Reporter’s Notebook: State Senate race likely to spawn run for House
First there was the US Senate special election, spawned by John Kerry’s departure for the top post at the State Department. Then there was Jack Hart heading to a Boston law firm, opening up his First Suffolk District seat to a special election. The two situations will collide on April 30, when voters will pick the Democratic and Republican nominees who will be facing off in the general elections that will follow.
But Boston, which is seeing a temporary suspension of campaign activity in the aftermath of the Boston Marathon bombings, should brace itself for additional elections: If either of the two state representatives campaigning for Hart’s seat – Linda Dorcena Forry of Dorchester and Nick Collins of South Boston – wins, that would mean another special election. In Dorchester and South Boston, that election campaign could attract some familiar faces.
Rep. Forry, a Lower Mills resident who was elected in a 2005 special election and is married to Reporter editor Bill Forry, holds the 12th Suffolk House seat, which includes the Ashmont area, Lower Mills, a large portion of Mattapan, and two precincts in Milton.
Two possible candidates for her seat include Stephanie Everett, a former aide to state Sen. Sonia Chang-Diaz (D-Jamaica Plain), and Mary Tuitt, who works for state Rep. Gloria Fox (D-Roxbury). The two Mattapan residents were among the seven candidates running for the District 3 City Council seat in 2011. Neither made it to the final election, and Savin Hill’s Frank Baker ended up winning the race between him and Cedar Grove’s John O’Toole.
Other candidates would likely emerge in a scrum for the 12th Suffolk seat, which was once held by former Massachusetts House Speaker Thomas Finneran.
Collins was elected in 2010 to the Fourth Suffolk House seat, which opened up after former state Rep. Brian Wallace decided against running for another term. Collins finished in the top two in the five-way Democratic primary, beating Mark McGonagle and coasting past a Republican challenger.
McGonagle could make another try for the seat. He is currently the chief of staff to District 2 Councillor Bill Linehan and soon to be a father again: he and his wife are expecting a baby in July.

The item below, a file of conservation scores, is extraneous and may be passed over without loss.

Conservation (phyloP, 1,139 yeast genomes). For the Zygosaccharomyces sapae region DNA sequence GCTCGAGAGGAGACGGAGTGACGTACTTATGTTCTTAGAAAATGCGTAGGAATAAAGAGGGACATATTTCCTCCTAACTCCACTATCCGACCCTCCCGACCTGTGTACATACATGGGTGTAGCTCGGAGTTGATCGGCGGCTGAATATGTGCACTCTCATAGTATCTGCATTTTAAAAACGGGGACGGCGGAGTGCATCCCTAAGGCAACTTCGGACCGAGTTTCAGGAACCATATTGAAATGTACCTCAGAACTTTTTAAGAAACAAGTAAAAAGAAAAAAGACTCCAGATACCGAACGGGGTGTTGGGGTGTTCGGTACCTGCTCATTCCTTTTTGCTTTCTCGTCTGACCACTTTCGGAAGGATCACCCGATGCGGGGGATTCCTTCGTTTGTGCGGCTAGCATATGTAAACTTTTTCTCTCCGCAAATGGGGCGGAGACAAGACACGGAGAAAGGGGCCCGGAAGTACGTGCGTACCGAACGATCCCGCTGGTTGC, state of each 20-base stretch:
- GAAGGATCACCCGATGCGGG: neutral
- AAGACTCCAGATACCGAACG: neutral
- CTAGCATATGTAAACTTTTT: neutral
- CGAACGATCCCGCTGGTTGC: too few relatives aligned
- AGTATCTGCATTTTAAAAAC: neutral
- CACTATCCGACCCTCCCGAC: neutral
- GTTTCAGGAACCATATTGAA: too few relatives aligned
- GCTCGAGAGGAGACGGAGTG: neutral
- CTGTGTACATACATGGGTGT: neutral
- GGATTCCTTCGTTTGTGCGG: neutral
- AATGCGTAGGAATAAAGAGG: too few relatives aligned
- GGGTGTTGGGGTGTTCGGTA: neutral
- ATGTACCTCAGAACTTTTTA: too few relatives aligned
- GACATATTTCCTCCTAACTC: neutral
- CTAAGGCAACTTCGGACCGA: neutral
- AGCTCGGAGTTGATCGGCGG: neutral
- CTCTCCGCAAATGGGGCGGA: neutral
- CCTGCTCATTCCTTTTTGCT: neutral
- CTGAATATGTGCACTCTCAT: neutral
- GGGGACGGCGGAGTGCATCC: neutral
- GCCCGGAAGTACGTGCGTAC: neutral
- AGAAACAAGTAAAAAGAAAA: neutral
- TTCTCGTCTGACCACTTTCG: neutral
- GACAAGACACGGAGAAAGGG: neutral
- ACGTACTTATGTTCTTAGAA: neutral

After winning, Collins hired Jacob Bombard, one of the other Fourth Suffolk candidates, as aide. Bombard could be a potential candidate if Collins’s seat opens up.
Maureen Dahill, a South Boston Democrat vying for the Democratic nomination in the First Suffolk Senate race, is another potential candidate for Collins’s seat if she doesn’t win on April 30.
Political observers in South Boston also floated Ed Flynn’s name as a potential candidate. A former City Council candidate, Flynn is a son of former Mayor Ray Flynn.
The winner of the Democratic primary in the First Suffolk race will face off against Republican Joseph Ureneck on May 28, although the primary is expected to be determinative of the eventual winner, due to the high number of Democrats in the district.
Another At-Large candidate from Dot expected to join race
City Councillor At-Large Felix Arroyo’s entry into the mayor’s race is causing a number of people to jump into the race for his open seat.
Annissa Essaibi George, the owner of a Dorchester Avenue yarn shop called the Stitch House, said last week that she will be a candidate for one of the four at-large seats on the 13-member City Council. In an e-mail to supporters on Friday, George, who described herself as a “mom, teacher, and business owner,” wrote, “You are my friends so I can laugh out loud as I write this. I have always known this is something I can do and do well, it is just amazing that we are here. I have always loved this City and in every aspect of my life, I have done what I can to make improvements and celebrate it.”
A biography on the Stitch House’s website notes: “Although sewing is her passion she enjoys the portability of knitting and crocheting and always has several projects going at once. Annissa is a teacher at East Boston High School and mom to 4 great boys, Douglas, Charlie, Kayden and Samir. Annissa and her husband Doug are both life-long residents of Dorchester.”
A Dorchester community activist, Gene Gorman, told the Reporter earlier this month that he will be running at-large as well.
Francisco White, a former coordinator for MassVOTE, the voting rights group, is also a declared candidate. He lives in East Boston and recently said he picked up an endorsement from the Greater Boston chapter of the Green-Rainbow Party.
Michelle Wu, a former campaign aide to US Sen. Elizabeth Warren, announced in December that she was running for one of the four seats.
A Jamaica Plain real estate agent is also jumping into the race, according to UniversalHub.com. Shaun Ivers,who has lived in Boston for the last six years, listed job security and reducing homelessness as top priorities.
“Although I have worked with politicians in the course of pursuing school and housing causes, I am not of the politician’s class,” he told the website.
Several of the current seat-holders, including Arroyo and City Councillor At-Large John Connolly, are making mayoral bids. The two other councillors at-large, Ayanna Pressley and Stephen Murphy, reportedly are weighing bids.
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